Earth Day Q&A: Zhuli Hess on climate philanthropy and reaching climate goals

30,000 square meters of solar energy panels sit on the top floor of the Theme Pavilion in Shanghai, China. (Photo by Liu Jianfeng/Visual China Group via Getty Images)

This Earth Day is like no other. As a war upends Europe and reshapes its climate future, the latest report from the International Intergovernmental Panel on Climate Change sounds the alarm on the need to quickly reduce and reverse emissions before it’s too late. Still, we are heartened by the many people working diligently across the globe to chart a new course on climate — one that leads to a healthy, prosperous, and sustainable future for all.

To commemorate this Earth Day, we’re highlighting one of those people: Environment Program Officer Zhuli Hess. Zhuli has spent over a decade supporting communities around the globe on climate, particularly in China — where she is from and where she began her career. We share her perspectives on transitioning to philanthropy, why it’s essential for China to meet its climate goals, and how philanthropy can support sustainable development for emerging economies.

Tell us a bit about yourself — why did you decide to work on climate change?

Climate change is the most important issue for my generation. And it’s closely linked with global development, which is another passion for me. I also like that climate change challenges me — from finding the greatest opportunities to quickly decarbonize our economy to uncovering what’s hindering progress and identifying effective levers for action. My skills and experiences in international policymaking, facilitating public-private partnerships, and communications have been pushed to the extreme on solving the climate crisis. And there is still so much to learn and to do.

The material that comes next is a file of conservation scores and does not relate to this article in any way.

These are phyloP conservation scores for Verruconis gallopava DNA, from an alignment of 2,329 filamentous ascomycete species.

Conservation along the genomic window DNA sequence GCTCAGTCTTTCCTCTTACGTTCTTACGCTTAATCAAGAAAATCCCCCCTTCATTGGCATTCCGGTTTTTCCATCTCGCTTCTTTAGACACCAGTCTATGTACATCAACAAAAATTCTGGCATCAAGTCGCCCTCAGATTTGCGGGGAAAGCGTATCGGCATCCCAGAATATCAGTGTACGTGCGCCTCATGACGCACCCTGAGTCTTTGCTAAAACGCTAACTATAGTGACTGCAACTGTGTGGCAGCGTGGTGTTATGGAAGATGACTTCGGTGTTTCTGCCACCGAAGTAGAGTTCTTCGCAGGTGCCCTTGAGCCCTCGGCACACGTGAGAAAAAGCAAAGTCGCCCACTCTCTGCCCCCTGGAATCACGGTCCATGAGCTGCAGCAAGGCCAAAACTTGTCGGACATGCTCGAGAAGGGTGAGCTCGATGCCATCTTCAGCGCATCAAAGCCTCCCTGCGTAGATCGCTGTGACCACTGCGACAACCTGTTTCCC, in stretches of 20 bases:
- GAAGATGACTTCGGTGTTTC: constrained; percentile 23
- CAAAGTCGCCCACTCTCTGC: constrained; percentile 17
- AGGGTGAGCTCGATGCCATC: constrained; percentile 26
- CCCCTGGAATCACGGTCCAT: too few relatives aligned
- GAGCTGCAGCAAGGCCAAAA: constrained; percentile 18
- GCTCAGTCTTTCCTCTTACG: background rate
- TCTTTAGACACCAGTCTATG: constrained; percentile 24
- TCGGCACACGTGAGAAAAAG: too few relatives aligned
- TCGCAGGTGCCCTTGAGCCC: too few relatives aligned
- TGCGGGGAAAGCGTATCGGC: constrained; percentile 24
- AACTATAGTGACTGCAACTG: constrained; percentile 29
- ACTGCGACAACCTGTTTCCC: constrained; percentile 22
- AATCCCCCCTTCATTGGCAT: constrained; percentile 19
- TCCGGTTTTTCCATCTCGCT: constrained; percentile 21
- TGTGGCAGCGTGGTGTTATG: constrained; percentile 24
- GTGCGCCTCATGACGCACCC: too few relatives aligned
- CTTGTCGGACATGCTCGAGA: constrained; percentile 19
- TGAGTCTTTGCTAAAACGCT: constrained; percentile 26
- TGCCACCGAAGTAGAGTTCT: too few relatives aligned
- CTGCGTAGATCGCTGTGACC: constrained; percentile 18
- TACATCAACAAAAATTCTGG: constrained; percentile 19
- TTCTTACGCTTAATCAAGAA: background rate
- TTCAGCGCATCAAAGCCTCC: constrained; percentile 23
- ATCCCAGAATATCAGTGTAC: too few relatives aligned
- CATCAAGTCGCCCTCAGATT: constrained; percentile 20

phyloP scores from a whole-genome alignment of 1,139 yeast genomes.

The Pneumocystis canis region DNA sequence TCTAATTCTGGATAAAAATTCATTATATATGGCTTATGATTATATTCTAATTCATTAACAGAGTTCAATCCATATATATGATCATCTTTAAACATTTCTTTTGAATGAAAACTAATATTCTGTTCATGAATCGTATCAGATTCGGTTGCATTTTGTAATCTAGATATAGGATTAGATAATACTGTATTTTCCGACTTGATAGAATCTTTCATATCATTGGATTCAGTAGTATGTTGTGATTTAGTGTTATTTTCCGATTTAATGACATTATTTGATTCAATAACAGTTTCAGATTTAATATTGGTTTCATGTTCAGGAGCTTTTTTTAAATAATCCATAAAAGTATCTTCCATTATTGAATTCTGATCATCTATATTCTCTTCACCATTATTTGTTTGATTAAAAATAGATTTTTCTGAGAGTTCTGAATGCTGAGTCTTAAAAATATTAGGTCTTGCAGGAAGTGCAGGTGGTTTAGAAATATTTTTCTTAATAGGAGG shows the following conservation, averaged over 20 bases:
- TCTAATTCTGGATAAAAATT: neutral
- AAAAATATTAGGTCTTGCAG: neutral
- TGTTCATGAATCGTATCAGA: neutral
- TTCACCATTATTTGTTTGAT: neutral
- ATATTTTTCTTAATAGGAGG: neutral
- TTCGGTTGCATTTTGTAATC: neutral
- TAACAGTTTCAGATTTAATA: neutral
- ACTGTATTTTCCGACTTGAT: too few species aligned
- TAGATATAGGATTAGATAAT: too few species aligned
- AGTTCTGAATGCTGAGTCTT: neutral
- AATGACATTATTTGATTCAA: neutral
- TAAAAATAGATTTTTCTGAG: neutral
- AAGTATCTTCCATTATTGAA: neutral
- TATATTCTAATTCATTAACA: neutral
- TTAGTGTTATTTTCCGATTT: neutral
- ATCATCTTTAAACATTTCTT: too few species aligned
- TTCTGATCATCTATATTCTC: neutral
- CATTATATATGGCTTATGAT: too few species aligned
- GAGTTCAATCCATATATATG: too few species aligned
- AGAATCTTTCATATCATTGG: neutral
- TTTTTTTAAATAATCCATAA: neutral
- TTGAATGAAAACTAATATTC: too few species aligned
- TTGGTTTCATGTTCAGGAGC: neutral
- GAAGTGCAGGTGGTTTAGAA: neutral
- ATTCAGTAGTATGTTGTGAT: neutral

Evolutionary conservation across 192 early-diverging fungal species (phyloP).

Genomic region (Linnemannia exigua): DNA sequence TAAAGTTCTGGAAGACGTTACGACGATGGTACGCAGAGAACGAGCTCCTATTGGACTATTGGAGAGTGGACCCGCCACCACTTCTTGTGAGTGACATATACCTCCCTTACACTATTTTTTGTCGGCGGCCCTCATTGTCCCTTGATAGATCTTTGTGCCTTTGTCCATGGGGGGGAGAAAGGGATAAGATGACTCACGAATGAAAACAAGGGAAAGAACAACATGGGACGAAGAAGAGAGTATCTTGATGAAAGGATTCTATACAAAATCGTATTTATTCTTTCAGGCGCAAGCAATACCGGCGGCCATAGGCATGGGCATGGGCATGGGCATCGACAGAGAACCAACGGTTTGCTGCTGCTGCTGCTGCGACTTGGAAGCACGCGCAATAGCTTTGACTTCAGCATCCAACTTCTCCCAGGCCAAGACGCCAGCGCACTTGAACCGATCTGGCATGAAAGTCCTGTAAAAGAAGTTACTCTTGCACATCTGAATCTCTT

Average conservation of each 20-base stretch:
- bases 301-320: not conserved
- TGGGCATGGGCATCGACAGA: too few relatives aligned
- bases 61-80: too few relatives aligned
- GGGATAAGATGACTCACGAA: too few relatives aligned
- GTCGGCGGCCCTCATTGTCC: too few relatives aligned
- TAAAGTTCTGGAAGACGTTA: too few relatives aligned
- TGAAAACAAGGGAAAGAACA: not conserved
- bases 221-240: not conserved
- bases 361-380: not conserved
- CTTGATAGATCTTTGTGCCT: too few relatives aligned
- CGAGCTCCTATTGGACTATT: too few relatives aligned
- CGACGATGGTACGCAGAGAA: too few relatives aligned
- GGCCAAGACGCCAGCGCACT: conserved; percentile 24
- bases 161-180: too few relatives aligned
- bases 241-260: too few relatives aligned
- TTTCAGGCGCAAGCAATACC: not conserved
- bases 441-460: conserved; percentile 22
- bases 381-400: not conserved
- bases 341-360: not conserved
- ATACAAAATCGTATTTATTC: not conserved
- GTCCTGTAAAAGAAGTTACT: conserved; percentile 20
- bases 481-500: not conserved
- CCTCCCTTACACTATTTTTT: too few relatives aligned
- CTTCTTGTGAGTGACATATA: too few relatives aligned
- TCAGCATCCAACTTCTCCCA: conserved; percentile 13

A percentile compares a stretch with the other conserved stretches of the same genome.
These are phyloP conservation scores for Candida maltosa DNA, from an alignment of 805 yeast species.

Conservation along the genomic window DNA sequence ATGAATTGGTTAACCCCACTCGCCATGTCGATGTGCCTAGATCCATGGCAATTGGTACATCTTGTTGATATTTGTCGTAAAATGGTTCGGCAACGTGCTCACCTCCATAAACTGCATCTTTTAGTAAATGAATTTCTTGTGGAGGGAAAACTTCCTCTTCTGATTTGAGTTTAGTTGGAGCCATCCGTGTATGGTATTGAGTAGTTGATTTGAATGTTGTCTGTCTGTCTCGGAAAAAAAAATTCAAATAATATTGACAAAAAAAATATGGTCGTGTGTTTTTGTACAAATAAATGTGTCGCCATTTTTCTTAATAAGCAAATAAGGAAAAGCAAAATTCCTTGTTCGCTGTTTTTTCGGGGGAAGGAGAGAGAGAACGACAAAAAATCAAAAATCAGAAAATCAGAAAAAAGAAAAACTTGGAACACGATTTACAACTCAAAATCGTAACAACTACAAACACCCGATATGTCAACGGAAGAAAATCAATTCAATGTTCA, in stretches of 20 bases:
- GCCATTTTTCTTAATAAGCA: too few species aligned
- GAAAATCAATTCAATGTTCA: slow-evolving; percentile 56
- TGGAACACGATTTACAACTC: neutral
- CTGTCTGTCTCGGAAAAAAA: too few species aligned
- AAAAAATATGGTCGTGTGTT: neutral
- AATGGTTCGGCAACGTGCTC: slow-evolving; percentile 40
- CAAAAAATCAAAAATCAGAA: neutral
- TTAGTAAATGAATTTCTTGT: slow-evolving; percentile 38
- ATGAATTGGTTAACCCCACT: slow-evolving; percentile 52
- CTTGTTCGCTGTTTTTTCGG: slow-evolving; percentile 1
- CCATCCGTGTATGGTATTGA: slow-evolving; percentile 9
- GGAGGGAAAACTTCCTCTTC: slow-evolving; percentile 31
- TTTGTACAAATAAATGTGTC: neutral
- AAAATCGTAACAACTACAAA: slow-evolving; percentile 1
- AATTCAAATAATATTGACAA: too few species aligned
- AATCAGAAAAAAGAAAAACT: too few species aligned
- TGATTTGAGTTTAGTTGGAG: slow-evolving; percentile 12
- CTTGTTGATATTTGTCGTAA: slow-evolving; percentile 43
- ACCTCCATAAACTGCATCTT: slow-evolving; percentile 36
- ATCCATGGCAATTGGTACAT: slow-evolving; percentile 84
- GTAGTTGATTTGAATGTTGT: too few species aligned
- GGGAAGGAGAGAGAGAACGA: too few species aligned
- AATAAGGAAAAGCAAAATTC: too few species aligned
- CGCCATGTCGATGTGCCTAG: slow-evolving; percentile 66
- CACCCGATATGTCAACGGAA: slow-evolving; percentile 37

You previously worked at a nonprofit — why did you decide to make the transition to philanthropy? What do you think philanthropy’s role is in addressing climate change?

It’s an interesting time where multiple stakeholders — be they policymakers, corporations, or civil society — all have an active role to play and can contribute effectively to address climate change. In over a decade of working on international climate policy, I saw how powerful these stakeholders can be when driving collectively towards one direction, and how philanthropy can help make that possible. Nevertheless, there seems to be a widening gap between those willing to collaborate and those who act. I thought I could play a role, via philanthropy, in reducing that divide and inducing action. The more I have worked in philanthropy, the more I believe deeply its power to build bridges, mobilize resources, and continuously innovate.

Your focus is on ensuring China is able to meet its ambitious climate goals — what are those goals? Why is it so important for China reach those goals?

Given the size of the country, its role in the international economy, and its current emissions — which are still high despite improvements — we simply cannot ignore China. What gives hope is the country’s long-term inspiring vision for green development. China pledged to peak carbon emissions by 2030 and achieve carbon neutrality in 2060. One reason for this is Chinese leaders and people believe climate change is a threat to its ability to sustain its long-term economic growth and social development. At this critical historic juncture, China has actually embraced a vision to reduce its carbon emissions in the long run. Where there’s uncertainty is the speed and scale of China’s decarbonization efforts in the next five to 10 years.